Baldwin City Planning Commission recommends rezoning of old middle school
The Baldwin City Council Planning Commission on Tuesday recommended approval of Flint Hills Holding Group’s rezoning request of the old school on the 700 block of Chapel Street that would allow its renovation into apartments.
The rezoning application to multifamily residential will now go to the Baldwin City Council. Should the property be rezoned, Flint Hills must submit a development plan for the planning commission’s approval, detailing the work to be done on the building and specifics for such things as parking before any construction starts on the school
The Baldwin school board agreed to sell the school to Kansas City-area developer Tony Krsnich and his Flint Hills Holding Group in September 2013 for $90,000. Flint Hills has developed a number of older buildings in Kansas through the use of historic preservation tax credits and affordable housing tax credits, including the Polar Lofts in east Lawrence.
The information Flint Hills Vice President Tom Larkin presented to planning commissioners Tuesday was much the same as that he shared last month with the Baldwin City Council, when he asked and received the council’s support for the company’s tax credit application.
The plan is to use historical preservation and affordable house tax credits to help finance the $5.3 million redevelopment of the Chapel Street school. The use of tax credits also requires a percentage of the apartments be designated “affordable.” Larkin said 75 percent of the old school’s apartments would be so designated and the remaining would be rented at market rates.
The floor plans shared with the city last month called for 20 one-bedroom units, eight two-bedroom units, two three-bedroom units and the office. Larkin told planning commissioners there would be an elevator installed in the old school, as well as other modifications to make it ADA compliant.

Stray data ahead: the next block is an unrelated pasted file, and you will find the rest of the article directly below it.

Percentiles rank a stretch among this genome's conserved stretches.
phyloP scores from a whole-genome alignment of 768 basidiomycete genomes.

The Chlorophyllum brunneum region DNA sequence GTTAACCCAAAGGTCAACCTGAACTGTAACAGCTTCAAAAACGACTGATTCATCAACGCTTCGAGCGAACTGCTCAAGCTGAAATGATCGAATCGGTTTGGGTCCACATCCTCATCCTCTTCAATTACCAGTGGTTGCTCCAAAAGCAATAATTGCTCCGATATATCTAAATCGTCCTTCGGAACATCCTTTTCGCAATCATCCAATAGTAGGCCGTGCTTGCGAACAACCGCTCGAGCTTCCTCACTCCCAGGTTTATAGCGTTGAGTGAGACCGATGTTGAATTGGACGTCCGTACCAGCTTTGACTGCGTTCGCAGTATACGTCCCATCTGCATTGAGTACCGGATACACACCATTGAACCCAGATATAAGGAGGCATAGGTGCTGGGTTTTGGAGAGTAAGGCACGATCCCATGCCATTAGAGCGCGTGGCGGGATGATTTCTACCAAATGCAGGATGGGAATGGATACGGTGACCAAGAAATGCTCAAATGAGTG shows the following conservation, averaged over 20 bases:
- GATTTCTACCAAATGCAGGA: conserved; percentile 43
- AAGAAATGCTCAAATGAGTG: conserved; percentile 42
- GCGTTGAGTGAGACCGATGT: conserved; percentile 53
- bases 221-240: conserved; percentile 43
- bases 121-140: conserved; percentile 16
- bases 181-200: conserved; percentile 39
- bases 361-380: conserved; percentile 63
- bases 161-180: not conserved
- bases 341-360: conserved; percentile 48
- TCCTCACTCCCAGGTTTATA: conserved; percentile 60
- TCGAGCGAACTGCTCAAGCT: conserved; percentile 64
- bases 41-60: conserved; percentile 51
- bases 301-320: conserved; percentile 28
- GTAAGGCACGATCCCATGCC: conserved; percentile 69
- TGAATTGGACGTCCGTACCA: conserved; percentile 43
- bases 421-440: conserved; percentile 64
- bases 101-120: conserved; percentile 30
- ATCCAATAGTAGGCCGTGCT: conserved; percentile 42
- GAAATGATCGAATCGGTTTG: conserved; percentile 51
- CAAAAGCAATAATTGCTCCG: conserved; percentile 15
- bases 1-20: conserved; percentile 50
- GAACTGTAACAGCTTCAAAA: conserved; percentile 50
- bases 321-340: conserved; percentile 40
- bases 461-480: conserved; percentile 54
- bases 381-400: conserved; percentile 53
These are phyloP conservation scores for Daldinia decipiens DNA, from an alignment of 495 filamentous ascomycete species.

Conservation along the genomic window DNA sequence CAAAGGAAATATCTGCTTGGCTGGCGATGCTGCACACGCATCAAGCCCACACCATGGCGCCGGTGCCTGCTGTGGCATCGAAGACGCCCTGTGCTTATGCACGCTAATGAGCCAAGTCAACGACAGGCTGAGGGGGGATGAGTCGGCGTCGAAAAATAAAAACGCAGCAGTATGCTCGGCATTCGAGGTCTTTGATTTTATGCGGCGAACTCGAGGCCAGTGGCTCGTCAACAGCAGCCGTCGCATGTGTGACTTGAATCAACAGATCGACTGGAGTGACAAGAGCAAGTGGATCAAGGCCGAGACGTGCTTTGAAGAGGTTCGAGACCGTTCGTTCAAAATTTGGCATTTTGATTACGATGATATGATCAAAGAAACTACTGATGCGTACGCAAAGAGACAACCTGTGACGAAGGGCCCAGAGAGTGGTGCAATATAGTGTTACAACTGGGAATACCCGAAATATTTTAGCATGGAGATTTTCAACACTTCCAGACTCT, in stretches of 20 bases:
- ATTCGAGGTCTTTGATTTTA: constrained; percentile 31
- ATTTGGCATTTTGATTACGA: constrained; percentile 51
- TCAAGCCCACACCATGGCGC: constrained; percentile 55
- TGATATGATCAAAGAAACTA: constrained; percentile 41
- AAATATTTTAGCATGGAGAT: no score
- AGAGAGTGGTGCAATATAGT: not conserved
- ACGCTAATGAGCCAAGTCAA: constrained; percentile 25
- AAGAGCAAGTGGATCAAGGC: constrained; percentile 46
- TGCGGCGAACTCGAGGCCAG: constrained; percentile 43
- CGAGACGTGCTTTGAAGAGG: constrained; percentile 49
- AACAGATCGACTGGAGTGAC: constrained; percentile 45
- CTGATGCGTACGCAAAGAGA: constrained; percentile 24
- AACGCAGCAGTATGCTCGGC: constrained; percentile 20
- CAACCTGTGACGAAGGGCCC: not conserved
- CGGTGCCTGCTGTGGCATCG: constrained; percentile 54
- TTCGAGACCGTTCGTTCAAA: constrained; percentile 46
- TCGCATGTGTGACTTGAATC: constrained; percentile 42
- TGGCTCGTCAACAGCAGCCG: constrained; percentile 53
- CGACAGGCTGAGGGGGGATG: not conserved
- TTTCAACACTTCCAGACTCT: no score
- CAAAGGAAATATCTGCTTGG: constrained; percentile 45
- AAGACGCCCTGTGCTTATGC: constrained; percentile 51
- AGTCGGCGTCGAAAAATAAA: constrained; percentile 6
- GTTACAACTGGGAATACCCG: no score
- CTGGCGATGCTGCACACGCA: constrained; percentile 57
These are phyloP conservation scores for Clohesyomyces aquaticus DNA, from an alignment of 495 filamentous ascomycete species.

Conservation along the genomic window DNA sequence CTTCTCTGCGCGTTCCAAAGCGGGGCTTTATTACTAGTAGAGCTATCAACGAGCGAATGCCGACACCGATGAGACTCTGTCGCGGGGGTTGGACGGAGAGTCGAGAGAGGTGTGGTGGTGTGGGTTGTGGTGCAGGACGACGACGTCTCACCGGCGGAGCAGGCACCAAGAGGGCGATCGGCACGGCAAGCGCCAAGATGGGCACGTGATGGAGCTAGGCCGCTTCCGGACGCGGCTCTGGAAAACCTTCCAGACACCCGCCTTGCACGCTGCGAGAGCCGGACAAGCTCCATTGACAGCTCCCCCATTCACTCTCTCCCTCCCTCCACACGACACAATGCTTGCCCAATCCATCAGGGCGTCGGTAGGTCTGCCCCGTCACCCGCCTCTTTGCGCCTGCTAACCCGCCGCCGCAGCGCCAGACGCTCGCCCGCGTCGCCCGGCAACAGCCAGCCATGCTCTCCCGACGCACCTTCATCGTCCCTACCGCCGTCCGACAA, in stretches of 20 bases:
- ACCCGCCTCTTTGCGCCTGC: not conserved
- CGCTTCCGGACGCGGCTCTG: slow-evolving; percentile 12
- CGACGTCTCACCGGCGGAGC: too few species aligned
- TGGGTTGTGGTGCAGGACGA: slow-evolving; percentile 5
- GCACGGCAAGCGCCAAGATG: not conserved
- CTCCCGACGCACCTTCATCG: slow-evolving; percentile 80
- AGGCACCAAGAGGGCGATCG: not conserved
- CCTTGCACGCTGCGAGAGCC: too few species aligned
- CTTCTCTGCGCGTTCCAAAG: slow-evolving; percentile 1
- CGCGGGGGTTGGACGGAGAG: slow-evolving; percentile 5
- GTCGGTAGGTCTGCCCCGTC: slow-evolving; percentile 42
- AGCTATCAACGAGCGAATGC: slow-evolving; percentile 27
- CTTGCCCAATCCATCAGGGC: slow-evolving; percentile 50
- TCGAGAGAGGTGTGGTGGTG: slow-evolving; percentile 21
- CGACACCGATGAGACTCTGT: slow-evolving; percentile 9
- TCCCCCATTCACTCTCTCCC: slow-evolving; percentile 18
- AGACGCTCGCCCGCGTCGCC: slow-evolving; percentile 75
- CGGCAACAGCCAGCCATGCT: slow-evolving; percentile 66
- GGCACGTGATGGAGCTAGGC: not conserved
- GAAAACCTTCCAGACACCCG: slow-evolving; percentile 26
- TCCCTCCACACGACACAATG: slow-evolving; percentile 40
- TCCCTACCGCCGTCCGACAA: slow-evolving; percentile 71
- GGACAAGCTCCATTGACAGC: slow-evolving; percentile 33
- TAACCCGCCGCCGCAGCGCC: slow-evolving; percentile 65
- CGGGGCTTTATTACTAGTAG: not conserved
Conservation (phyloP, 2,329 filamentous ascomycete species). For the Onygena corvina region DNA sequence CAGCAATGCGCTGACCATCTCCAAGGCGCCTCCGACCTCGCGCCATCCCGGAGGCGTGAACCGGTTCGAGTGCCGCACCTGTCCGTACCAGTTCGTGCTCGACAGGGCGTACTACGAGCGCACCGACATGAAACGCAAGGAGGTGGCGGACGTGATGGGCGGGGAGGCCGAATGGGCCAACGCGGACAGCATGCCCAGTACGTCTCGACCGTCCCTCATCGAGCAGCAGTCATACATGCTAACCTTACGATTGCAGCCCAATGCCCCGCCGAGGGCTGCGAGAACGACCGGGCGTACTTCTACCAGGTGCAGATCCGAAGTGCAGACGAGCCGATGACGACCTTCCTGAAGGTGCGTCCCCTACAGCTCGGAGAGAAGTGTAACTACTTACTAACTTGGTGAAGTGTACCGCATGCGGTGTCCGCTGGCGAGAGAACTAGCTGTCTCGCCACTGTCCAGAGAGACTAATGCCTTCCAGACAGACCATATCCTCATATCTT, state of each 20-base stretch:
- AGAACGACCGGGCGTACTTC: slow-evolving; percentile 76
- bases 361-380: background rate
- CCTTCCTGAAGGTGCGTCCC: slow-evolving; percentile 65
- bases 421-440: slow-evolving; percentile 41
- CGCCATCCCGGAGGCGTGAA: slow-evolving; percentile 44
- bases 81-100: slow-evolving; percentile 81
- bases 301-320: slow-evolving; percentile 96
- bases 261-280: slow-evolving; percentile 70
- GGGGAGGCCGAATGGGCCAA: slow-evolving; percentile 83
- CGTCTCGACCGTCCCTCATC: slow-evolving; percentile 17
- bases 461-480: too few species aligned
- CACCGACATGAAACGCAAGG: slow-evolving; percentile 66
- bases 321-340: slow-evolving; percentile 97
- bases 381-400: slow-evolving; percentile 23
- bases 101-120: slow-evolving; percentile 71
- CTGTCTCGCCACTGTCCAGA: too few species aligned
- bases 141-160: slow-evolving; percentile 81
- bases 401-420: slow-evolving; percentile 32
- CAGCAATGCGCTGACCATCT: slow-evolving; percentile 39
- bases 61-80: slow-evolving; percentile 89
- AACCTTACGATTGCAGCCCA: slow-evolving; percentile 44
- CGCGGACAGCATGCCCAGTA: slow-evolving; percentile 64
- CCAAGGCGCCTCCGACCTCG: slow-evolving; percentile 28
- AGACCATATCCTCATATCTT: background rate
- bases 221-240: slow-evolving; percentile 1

The tenant demographic would be young professionals, young business owners and Baker University professors, Larkin said. The apartments would have on-site management.
With the historic preservation tax credits, the exterior of the building would be little changed, Larkin said. The interior would be modified but hallways and “the core” would be preserved, he said.
Parking would be north of the old school. The redevelopment plan does not include the South Gymnasium, which also came with the sale of the property. That would be rezoned with the rest of the property and a future rezoning would be needed for any use other than multi-family development at the site, said Baldwin City community development director Collin Bielser.
More like this story
- Two Baldwin City buildings placed on historic list
- Apartments still planned for old school despite owners' failure to secure tax credits this year
- Baldwin City to work with owners of unsafe electrical meters
- BCRC tweaks start of Baldwin City community center drive
- Baldwin City Council gives first nod to voluntary annexation